British Comedy Guide

Making a Short Film?

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DeathbyMonkey

  • Thursday 30th January 2014, 1:07pm
  • England
  • 708 posts

So I'm thinking of making a short film. Does anyone know how to go about it? I mean getting permission to film in streets and coffee shops, find people with professional cameras, permission to use copyrighted music, costs etc. etc. etc.

I've put it in the writers' thread because before I actually waste time writing it I wanted some feedback on the process.

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Mr Darkly

  • Thursday 30th January 2014, 10:30pm
  • In a wardrobe with a lion and a witch, England
  • 49 posts
Quote: DeathbyMonkey @ 30th January 2014, 1:07 PM GMT

So I'm thinking of making a short film. Does anyone know how to go about it? I mean getting permission to film in streets and coffee shops, find people with professional cameras, permission to use copyrighted music, costs etc. etc. etc.

I've put it in the writers' thread because before I actually waste time writing it I wanted some feedback on the process.


You need to go to your local council and ask if there are any restrictions on filming in the town center or where ever you want to film. You will probably get written permission to film in your desired locations under strict guide lines from the council(eg) Noise. I suppose it would be up to the owner of said coffee shop to let you film in, on or around their premises.

Music is a tricky one. Best bet is go to soundcloud.com and have a mooch around for unsigned bands with the type of music you want for your film. There are some VERY willing bands who will let you use their stuff.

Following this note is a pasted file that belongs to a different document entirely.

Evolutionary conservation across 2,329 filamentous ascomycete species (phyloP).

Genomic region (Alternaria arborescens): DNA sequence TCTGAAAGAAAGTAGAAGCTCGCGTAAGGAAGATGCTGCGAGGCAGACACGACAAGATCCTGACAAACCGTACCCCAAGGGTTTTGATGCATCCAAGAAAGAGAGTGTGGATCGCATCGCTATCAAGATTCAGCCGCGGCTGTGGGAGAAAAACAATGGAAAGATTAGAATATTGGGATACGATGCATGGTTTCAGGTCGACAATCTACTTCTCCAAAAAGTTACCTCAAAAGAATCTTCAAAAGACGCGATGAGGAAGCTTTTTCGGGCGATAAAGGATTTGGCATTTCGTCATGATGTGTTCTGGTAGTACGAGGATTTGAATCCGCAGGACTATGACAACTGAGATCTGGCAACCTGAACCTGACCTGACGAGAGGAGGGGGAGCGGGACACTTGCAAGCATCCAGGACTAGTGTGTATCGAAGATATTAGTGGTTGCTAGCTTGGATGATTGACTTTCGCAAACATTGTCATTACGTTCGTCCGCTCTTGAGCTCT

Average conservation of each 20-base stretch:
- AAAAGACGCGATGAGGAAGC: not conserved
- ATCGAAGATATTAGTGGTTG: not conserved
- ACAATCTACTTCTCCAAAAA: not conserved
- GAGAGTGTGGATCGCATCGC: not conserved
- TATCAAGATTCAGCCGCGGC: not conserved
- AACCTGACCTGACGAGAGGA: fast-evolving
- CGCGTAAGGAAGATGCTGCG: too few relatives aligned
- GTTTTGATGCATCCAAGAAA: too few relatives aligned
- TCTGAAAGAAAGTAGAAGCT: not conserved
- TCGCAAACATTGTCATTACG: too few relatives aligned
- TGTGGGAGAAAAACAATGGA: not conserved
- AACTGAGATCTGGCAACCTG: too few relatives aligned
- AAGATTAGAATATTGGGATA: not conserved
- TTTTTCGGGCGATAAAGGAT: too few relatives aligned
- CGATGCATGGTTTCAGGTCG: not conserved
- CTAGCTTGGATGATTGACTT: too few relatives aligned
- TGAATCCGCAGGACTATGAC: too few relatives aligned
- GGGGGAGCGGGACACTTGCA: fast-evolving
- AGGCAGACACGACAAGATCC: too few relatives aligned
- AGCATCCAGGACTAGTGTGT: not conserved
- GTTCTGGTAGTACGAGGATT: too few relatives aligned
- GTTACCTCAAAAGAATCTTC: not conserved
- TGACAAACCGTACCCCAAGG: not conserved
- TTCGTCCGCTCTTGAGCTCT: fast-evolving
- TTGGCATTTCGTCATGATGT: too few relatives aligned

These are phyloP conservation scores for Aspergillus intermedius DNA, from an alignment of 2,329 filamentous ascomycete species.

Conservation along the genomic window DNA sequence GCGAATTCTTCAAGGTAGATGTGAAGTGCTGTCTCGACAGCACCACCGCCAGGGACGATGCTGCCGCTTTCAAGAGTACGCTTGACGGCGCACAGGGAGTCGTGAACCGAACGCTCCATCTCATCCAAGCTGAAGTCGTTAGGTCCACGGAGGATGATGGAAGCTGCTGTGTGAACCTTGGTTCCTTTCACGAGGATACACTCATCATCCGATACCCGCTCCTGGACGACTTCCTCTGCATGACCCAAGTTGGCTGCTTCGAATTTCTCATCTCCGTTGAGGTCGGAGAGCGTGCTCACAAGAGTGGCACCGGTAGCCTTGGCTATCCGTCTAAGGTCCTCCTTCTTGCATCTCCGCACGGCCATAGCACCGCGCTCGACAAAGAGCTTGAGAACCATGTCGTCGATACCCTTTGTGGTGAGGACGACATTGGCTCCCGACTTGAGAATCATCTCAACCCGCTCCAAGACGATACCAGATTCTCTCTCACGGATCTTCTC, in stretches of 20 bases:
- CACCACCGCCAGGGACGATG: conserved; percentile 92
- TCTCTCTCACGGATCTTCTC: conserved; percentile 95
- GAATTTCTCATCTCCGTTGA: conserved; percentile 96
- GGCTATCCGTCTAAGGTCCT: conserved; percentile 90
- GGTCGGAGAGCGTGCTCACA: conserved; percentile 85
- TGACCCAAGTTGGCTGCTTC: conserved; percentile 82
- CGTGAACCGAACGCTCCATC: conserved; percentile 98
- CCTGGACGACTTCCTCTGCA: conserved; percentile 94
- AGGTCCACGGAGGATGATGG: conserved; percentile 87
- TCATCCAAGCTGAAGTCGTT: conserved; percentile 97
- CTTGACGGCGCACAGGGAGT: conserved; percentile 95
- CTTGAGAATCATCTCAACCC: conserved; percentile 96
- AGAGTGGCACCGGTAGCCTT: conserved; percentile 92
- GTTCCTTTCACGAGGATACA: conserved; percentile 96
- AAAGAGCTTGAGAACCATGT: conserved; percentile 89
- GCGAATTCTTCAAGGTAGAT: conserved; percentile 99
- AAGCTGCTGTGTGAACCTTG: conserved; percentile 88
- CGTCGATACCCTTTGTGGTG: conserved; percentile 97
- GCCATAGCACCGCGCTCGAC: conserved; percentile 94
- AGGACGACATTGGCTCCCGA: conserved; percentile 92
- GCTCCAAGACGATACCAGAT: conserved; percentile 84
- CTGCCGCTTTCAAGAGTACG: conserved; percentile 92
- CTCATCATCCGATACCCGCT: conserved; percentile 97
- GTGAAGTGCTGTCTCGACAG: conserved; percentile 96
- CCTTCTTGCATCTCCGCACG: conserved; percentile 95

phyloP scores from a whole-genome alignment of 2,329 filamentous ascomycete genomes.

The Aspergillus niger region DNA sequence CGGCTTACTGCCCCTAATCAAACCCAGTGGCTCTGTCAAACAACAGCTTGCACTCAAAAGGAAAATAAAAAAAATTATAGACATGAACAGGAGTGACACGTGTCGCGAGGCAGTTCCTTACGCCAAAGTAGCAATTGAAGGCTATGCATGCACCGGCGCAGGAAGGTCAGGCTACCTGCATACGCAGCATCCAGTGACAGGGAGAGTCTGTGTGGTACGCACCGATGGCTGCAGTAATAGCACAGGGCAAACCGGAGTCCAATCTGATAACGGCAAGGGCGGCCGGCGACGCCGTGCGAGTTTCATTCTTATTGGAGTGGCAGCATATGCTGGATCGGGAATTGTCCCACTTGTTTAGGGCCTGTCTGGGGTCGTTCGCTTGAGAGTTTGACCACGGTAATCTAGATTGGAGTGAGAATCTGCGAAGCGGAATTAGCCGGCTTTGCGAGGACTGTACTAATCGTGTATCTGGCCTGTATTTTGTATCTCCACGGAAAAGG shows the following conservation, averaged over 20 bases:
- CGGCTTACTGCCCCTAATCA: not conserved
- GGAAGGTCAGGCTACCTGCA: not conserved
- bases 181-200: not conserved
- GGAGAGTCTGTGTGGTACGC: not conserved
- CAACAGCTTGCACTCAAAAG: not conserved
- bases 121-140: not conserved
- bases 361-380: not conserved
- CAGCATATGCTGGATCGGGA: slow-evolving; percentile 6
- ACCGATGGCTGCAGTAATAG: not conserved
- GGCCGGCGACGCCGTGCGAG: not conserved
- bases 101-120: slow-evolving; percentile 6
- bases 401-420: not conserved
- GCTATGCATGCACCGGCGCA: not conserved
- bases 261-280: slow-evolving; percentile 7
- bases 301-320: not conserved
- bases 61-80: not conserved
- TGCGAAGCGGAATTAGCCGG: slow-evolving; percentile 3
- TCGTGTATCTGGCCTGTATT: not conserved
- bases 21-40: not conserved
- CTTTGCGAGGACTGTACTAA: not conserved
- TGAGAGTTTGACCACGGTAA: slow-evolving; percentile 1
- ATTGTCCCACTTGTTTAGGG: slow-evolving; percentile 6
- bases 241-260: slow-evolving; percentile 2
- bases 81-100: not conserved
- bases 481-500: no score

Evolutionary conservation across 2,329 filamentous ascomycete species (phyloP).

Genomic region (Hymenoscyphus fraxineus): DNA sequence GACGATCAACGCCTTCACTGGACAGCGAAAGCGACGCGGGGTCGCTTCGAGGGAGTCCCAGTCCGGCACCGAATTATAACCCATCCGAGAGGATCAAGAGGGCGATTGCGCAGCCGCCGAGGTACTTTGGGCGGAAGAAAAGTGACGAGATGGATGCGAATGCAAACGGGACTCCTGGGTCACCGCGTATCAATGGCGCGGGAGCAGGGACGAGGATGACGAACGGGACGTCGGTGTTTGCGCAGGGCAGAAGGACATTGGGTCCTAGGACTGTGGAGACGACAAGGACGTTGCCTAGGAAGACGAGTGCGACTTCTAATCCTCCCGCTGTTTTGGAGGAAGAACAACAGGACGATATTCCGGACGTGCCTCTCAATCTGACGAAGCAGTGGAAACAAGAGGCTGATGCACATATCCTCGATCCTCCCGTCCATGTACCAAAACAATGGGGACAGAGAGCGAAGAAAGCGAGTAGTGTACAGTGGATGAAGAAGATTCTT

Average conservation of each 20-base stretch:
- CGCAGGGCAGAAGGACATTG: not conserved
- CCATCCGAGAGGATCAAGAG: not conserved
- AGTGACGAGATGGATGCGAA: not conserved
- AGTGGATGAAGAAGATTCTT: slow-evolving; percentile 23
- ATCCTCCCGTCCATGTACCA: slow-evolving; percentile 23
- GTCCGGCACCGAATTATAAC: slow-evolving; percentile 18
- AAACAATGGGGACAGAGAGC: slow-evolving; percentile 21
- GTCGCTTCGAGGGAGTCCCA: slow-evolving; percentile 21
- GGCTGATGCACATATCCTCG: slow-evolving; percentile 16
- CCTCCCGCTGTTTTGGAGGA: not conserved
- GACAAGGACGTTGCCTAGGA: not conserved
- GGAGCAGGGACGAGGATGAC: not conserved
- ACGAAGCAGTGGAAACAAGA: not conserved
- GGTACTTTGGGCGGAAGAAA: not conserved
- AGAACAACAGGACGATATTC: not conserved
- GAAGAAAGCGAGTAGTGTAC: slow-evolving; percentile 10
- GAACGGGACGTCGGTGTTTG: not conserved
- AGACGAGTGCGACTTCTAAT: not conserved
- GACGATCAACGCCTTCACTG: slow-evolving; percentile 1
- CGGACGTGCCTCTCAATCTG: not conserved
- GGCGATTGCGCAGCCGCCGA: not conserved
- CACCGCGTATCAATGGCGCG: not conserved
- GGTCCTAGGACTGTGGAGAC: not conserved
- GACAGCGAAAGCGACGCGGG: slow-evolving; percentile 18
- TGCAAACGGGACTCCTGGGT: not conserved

On the camera note. Rental is very expensive, but an I phone 5 will do the same trick if you have up to date mates. It's more to do with your sound and editing software. Coral is a good one, but then again its expensive. Just have a mooch around the net to see what's best for you.

One last note. When you are filming try not to use any named brand clothes. You could find yourself in very hot water under copyright laws. Stupid I know, but don't!..
Good luck, Mr Darkly.

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BoomBoomBoom

  • Thursday 30th January 2014, 11:56pm
  • England
  • 102 posts

I did it a few years back. https://www.comedy.co.uk/forums/thread/29570/

For me, I got the actors on board first -- because they were in a (relatively) well-known film, that gave me a bit of a legup when I contacted a local producer that I found on a website. It was UKScreen or Mandy or one of those, I can't remember now, but there are a few sites to look at. That guy's team/friends became the crew on the short, and had their own equipment.